“Destroy it,” Mack echoed. For someone who got a perfect score on every math test (‘music, mathematics, it’s all the same,’ Wally always said, but had never managed to explain how), Wally could be immensely dim. “And what if I don’t want to?”

Wally laughed. It sounded forced. “You can’t want to be trapped here - in an imaginary high school - forever.”

“No,” Mack said. “No, you’re right, we have to get out.”

“Then you’ll help me?”

“Yes,” Mack said and grabbed him by the collar and kissed him for the second time.

He felt Wally go stiff, mouth open beneath his in a half-stifled protest, and then his hands closed about Mack’s forearms in a desperate grip. For a moment Mack thought he meant to throw him off and tried to draw back, but Wally followed him, pressing his body against Mack’s, mouth opening further so that their tongues could brush. Mack reached up to run a hand through Wally’s hair and felt it writhe at his touch, tangling about his fingers. Wally moaned, even that stupidly musical, and Mack felt a jolt of arousal so intense it was like licking a battery. In a good way.

It was Mack that broke the kiss, releasing Wally so that he stumbled backwards a few steps.

“You’re an idiot, I’m in love with you, and I want to wake up now,” Mack panted. “Have I made my point?”

Wally bit his lip, pinked skin going pale and bloodless again. “You don’t know what you’re doing. You don’t know what I am.”

“The boy - the Arionian - I’m taking to senior prom?”

“That’s the problem. We’re not what you think we are. This-” Wally gestured to himself, encompassing the whole of his body “- isn’t what I really look like. It’s just a projection. So that I’d fit in. I never meant for you to- to think.”

“So what do you really look like?” Mack said. He’d seen Star Trek. He could live with pointy ears or a bumpy forehead. Heck, he’d watched an anime or two in his time. If there were tentacles then he thought that he could handle it.

“I can’t.”

“You won’t. For god’s sake Wally, how many chances have I given you? How much have I taken on faith? It’s your turn to trust me for once.”

The world flickered around them, a hundred, a thousand moments shared replaying in an instant. Every mistake and lie and pointless, hurtful argument. Every sacrifice and danger survived and last minute rescue. The duets and shared jokes and quiet moments when they did their homework, sat a hand’s breadth closer than a friendship would account for. The hugs that lasted far too long because neither could bear to break them. The jacket Mack had borrowed and never given back. The first kiss, awkward and over far too fast. The second, longer, and still done much too soon.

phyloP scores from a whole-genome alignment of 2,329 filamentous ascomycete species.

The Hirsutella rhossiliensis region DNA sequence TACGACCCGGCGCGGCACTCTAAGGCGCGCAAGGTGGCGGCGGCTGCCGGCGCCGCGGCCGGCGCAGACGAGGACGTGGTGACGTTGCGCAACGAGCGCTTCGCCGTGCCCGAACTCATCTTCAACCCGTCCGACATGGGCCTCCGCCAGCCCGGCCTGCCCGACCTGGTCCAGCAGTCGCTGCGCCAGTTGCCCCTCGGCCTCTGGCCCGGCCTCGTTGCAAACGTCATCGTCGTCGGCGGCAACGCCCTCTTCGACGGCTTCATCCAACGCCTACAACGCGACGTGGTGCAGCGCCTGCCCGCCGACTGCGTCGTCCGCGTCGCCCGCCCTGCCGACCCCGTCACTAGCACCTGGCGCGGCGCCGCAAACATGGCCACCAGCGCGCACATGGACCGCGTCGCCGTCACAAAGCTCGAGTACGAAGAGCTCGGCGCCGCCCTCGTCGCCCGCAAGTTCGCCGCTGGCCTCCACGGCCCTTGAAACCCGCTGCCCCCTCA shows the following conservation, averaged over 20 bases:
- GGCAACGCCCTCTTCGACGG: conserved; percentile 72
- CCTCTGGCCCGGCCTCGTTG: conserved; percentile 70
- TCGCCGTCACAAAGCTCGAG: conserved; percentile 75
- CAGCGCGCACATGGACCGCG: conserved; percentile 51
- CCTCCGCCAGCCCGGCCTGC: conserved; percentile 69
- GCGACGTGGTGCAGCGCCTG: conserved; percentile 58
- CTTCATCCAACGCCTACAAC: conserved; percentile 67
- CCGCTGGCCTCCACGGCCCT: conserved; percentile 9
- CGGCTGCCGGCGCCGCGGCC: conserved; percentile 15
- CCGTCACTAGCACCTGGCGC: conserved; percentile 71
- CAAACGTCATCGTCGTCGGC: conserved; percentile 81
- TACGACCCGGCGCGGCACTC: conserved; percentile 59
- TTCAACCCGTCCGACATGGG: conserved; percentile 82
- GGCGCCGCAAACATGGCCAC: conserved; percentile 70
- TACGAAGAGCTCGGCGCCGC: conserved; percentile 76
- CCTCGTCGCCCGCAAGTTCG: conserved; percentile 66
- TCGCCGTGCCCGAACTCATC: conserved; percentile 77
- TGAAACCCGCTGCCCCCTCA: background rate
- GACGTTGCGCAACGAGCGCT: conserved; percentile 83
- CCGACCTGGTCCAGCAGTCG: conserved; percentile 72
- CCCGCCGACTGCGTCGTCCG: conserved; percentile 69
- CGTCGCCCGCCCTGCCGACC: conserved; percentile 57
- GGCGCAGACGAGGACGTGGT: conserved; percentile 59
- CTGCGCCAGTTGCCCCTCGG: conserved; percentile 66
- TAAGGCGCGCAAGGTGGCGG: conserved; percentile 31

“Okay,” Wally said. “Okay. I will. I do.”

And he unfolded.

There were, in fact, pointy ears. Plus an extra, unnecessary two feet of height, far too many teeth, and eyes that burnt like white phosphorous. Wally’s face hadn’t changed enough though that Mack couldn’t interpret that sheepish expression. It was almost exactly the one he’d worn after he got them both thrown off the debate team for interrupting with an extemporaneous ballad about the constitution.

And to think Mack had been preparing for tentacles.

This is your big, brain-breaking secret? Listen, I had my sexual awakening watching Labyrinth. Mostly I just want to see you in black leather.”

Wally stared at him as though he had not understood. Kept staring until Mack tugged his head down and kissed him again. More carefully than last time, not because of the fangs but because his stupid, idiot boyfriend - boyfriend! Mack thought triumphantly - still looked so unsure.

They clung together afterwards, more tightly than they had after they defeated the Symphonoid invasion. More so than after Mack had almost died to the Vespirians, if only because his arms were working properly now.

Wally pulled back just a little - a little was all he could manage with their hair so tangled together - and smiled crookedly. Despite the sharp teeth, or perhaps because of them, it was pretty hot. “I’ll have to see about the leather.”

“For pro-”

“Not for prom.”

“Spoilsport,” Mack said. “Nice as this is, I would like to wake up sometime soon. My parents will wonder where I am.”

“Time passes differently here-”

“Wally, shut up and wake us up.”

“-your problem now,” said Nurse Trang.

“What?” said Mack. They were back in the sick room, him bending over Wally, who was still sitting on the crappy bed.

“I’m actually feeling much better,” said Wally. He winked at Mack.

“Good, because I’m going home,” said Nurse Trang. “You’ve wasted enough of my time.”

“Sorry, Nurse Trang. We’ll let you lock up.”

Wally elbowed him and Mack shook his head to clear it. “Yeah, thanks Nurse.”

He grabbed Wally by the wrist - almost habit now - and drew him to his feet, winding an arm about his waist to steady him.

“I’m fine, Mack,” Wally said. “You don’t need to-”

Kissing him for the third time - the second? Did imaginary kisses count? - was even better than their previous attempts put together and even Nurse Trang swearing at them, stamping her foot and then storming from the office could not spoil it.

“I wasn’t kidding about the prom,” Mack said when they could both breathe again.

“My father won’t like it.”

“I don’t give a damn what your father thinks. Was fighting my way through a psychic projection just to kiss you not proof enough?”

“Yes,” said Wally. “I suppose it was. But if you have other arguments to add-”

Mack did. Not for nothing had he been debate team captain (however briefly), and Wally awarded him full points.

And the black leather.